Renewable City Strategy slammed

Report warns that green city initiative is unrealistic and unaffordable
Daniela Lucarino, product manager for Delta’s Regency Fireplace Products, one of several fireplace manufacturers in B.C. | Rob Kruyt

Vancouver’s future might look green, but for a number of businesses, including restaurants, fireplace manufacturers and the natural gas sector, it looks bleak, according to a new study on the City of Vancouver’s Renewable City Strategy.

And while B.C. is energy-rich, Vancouver residents could face “energy poverty,” thanks to a plan to phase out natural gas for heating and a knock-on effect of the ban that could increase electricity prices provincewide and decrease natural gas revenue for the provincial government.

Those are the key concerns identified in a KMG Strategy report released September 19. The report was commissioned by Resource Works, a resource industry lobby group, and funded in part by the BC Restaurant & Food Services Association.

Resource Works commissioned the study because of a “paucity” of details and “impartial information” on the economic impacts of the city’s strategy, and confusion among the public and businesses about whether the city is or isn’t planning to ban natural gas, said Resource Works executive director Stewart Muir.

The city’s Renewable City Strategy sets an ambitious goal of becoming 100% renewable by 2050. It plans to accomplish that goal through a number of planning tools, including the Zero Emissions Building Plan (ZEBP) and Green Buildings Policy for Rezonings.

The ZEBP will require new buildings to be emissions-free by 2030. While some of that is accomplished with building standards that increase insulation and reduce energy inputs, it would also require the phasing out of natural gas for heating – initially in new buildings and eventually in all buildings.

The development community has generally accepted the new policy. As the KMG report states, developers expect they will simply pass on any added costs to consumers.

The biggest concern identified in the KMG study is the city’s plan to phase out fossil fuel for heating.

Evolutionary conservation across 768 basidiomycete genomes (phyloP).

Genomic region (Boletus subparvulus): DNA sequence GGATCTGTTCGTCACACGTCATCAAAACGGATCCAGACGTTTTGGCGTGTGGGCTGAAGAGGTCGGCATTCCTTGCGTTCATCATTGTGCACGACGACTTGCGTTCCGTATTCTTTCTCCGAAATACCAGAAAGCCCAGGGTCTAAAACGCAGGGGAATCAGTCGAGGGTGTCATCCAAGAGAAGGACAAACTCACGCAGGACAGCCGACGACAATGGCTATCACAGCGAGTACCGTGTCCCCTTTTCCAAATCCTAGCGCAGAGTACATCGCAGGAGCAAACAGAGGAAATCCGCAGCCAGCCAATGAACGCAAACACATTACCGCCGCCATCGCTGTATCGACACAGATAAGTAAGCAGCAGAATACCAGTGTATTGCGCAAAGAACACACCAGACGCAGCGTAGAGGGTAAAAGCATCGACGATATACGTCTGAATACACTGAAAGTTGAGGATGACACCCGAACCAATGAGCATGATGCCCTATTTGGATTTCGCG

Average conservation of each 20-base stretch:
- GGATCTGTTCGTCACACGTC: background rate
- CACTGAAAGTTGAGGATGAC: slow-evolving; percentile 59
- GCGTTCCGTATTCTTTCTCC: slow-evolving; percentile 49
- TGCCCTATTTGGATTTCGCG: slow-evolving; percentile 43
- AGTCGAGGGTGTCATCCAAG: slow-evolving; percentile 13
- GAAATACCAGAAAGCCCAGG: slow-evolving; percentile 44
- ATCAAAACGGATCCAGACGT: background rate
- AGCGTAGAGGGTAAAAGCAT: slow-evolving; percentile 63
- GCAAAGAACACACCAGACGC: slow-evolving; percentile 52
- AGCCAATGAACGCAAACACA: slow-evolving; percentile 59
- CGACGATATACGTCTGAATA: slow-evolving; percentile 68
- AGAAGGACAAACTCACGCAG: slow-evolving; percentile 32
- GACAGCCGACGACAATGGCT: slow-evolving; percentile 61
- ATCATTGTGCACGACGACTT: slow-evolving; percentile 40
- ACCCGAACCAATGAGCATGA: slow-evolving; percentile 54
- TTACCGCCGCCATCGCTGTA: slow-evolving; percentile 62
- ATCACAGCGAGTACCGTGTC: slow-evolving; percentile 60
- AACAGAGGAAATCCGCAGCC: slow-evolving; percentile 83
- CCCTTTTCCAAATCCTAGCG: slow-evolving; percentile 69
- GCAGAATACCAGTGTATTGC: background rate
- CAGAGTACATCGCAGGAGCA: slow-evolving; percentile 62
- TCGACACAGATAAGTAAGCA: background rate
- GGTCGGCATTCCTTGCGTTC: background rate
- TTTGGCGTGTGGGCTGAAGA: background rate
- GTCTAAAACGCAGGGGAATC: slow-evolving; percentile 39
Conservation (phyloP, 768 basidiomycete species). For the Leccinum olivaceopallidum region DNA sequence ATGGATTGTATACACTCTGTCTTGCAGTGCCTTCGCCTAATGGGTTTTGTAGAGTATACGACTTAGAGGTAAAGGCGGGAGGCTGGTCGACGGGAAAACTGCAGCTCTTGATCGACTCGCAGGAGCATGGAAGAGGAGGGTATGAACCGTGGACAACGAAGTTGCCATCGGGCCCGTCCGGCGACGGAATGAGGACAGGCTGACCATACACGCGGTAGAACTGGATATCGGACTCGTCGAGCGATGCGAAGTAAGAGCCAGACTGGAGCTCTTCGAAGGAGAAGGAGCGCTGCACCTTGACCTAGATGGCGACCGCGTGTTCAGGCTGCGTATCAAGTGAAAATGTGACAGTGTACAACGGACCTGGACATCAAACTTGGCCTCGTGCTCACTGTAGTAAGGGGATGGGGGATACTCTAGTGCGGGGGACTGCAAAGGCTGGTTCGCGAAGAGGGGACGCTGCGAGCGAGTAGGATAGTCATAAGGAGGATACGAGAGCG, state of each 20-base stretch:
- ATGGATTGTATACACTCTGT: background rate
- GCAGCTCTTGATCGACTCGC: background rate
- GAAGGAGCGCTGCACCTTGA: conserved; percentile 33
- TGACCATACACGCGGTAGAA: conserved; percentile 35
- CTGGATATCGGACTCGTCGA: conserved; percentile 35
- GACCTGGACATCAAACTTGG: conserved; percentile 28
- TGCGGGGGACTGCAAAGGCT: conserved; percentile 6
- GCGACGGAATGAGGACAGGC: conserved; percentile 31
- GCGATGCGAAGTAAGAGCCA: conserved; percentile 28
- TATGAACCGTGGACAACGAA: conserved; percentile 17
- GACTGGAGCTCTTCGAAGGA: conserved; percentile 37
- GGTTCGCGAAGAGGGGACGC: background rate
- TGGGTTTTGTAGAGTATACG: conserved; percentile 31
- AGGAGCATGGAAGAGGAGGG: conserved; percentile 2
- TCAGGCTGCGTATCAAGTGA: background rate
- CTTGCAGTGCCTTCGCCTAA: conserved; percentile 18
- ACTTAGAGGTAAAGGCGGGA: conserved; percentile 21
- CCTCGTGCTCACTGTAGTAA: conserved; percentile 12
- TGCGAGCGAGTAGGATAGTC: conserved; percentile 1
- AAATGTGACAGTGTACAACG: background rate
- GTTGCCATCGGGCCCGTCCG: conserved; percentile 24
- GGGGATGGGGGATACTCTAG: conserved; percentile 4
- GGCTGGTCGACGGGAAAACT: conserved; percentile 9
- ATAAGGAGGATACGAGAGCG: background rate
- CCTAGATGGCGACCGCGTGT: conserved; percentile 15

Natural gas is used in 108,000 Vancouver homes, businesses and public buildings, accounting for about 10% of B.C.’s natural gas consumption, KMG says.

The restaurant industry is particularly concerned, because most restaurants use natural gas for cooking. City officials have denied the strategy bans natural gas. Developers, homeowners and restaurants would still be able to burn natural gas for heating and cooking, so long as it’s “renewable.”

Renewable natural gas (RNG) is made from a variety of sources. Biomethane can be extracted from landfills, sewage treatment plants and dairy farms. Wood waste can be turned into syngas.

But currently less than 1% of the gas burned in B.C. comes from biomethane. Getting Vancouver to 100% would require more landfills than B.C. has, so most of the new supplies would likely have to come from expensive syngas technology.

Burning RNG produces the same amount of carbon dioxide as burning regular natural gas, but it is considered renewable because it uses a product – methane – for energy that would otherwise be released into the atmosphere anyway through decomposition.

While switching from non--renewable natural gas to a renewable form makes sense on paper, the KMG report warns that it would be expensive and unnecessary.

But Matt Horne, a former Pembina Institute director and now climate policy manager for the City of Vancouver, points to a provincial government study done in May that examined the potential for acquiring new renewable gas supplies.

“If we’re looking over a 30-year time frame, there’s a lot out there,” he said. “There’s lots of opportunity out there and it’s a matter of building it up over time.”

It’s not clear, however, who the city expects to cover the capital investment of building new syngas plants and biogas extraction facilities so that Vancouver can attain its greenest-city goals.

Natural gas is already considered one of the “cleanest” fossil fuels, because it has a much lower carbon content than that of coal or petroleum products. It is abundant in B.C. and its production is an important economic generator.

Muir said a major flaw in the city’s strategy is that it fails to consider economic impacts to Vancouver businesses and homeowners, who already struggle with housing affordability.

“The plan is not realistically costed out, nor does it connect the policy objectives to the city administration’s commitments to improving affordability for current residents and businesses, or future residents and businesses,” the KMG report states.

“The RCS [Renewable City Strategy] together with the ZEBP and the Green Buildings Policy articulate a policy approach that is uncompromising, unrealistic and unaffordable.”

One sector that would be hard hit is natural gas fireplace manufacturers. B.C.’s fireplace manufacturing hub produces 25% of all natural gas fireplaces sold in North America.

Horne said the criticism that the RCS does not really consider economic impacts is “fair comment.” The RCS’s main aim is addressing climate change.

But Horne adds that the measures already taken by the city have had positive economic impacts.

“The numbers we have show the city has saved roughly $50 million across the city since 2007 in energy costs,” he said. “We also have a big growth – almost 50% – in green jobs.”

He added the city is wrapping up modelling that takes a more “holistic” approach to economic impacts.

Horne also offered assurances to restaurants that they will not be left without some form of natural gas for cooking. They will still be able to use RNG.

“We said that’s contingent on getting supplies to where they need to be,” Horne said. “If for some reason we can’t bring on as much renewable natural gas over time, we’ll have to adjust course.” 

nbennett@biv.com

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